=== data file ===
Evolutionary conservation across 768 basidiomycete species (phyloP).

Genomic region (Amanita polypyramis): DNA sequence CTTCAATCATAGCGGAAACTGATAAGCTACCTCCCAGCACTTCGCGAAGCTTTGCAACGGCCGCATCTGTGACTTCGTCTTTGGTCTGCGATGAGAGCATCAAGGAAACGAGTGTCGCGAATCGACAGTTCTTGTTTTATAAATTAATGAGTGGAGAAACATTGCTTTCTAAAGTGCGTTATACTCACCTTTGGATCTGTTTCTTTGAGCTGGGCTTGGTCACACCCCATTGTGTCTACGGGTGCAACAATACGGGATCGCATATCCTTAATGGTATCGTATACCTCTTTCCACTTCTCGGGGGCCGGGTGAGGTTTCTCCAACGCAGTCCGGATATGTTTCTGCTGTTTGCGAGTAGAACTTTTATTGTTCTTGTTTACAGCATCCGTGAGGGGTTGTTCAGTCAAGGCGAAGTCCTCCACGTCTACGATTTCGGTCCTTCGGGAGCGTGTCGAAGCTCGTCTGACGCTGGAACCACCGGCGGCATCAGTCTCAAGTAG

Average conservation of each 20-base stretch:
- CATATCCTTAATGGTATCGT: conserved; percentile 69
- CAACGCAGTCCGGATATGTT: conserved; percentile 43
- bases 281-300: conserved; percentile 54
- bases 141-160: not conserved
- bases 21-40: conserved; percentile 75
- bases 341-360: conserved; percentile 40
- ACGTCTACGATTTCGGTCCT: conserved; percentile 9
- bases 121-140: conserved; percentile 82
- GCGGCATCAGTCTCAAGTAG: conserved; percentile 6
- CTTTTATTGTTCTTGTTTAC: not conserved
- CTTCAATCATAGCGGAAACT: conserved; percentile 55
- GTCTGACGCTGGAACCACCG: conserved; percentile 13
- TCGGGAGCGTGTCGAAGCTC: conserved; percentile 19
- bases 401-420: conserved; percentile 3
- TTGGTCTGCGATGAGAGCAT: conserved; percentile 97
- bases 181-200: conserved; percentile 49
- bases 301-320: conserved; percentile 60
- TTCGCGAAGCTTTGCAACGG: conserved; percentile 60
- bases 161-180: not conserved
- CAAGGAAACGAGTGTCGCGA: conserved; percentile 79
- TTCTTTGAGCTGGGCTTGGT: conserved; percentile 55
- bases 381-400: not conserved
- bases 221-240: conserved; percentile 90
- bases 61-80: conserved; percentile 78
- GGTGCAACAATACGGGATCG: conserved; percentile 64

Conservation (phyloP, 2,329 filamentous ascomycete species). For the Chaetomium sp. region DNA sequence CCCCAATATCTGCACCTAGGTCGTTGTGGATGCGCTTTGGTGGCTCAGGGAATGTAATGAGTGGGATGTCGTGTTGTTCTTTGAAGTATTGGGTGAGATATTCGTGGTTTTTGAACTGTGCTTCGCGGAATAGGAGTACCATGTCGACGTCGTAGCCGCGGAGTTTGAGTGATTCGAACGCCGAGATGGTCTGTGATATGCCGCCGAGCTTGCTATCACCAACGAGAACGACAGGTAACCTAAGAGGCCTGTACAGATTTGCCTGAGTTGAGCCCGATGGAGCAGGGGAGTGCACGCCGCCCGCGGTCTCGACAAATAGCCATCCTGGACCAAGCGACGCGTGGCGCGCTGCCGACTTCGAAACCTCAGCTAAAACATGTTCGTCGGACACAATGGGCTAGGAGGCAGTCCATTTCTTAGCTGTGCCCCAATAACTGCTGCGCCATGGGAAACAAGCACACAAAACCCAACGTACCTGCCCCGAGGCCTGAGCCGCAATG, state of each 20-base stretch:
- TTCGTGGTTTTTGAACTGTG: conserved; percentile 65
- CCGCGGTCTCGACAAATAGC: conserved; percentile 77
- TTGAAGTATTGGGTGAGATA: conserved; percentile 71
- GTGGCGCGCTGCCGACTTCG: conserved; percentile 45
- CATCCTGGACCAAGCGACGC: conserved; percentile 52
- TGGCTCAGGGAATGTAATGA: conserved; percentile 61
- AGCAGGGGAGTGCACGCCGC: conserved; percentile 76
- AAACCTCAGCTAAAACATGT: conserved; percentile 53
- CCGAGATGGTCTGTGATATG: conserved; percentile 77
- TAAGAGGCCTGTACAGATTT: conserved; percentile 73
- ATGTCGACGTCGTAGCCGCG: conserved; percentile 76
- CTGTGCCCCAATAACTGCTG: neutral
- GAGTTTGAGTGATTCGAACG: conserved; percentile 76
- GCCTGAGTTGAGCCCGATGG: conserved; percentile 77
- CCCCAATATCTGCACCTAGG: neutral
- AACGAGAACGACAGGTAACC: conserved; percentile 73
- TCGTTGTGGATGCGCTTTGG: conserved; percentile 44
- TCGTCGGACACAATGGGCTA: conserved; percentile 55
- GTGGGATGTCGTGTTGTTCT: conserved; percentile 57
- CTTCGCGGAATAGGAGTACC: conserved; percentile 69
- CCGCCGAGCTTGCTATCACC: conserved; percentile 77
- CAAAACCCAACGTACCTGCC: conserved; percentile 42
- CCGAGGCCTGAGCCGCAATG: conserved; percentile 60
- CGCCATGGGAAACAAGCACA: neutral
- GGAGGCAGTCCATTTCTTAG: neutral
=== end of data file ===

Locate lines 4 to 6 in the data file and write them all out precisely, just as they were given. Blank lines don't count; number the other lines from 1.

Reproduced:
- CATATCCTTAATGGTATCGT: conserved; percentile 69
- CAACGCAGTCCGGATATGTT: conserved; percentile 43
- bases 281-300: conserved; percentile 54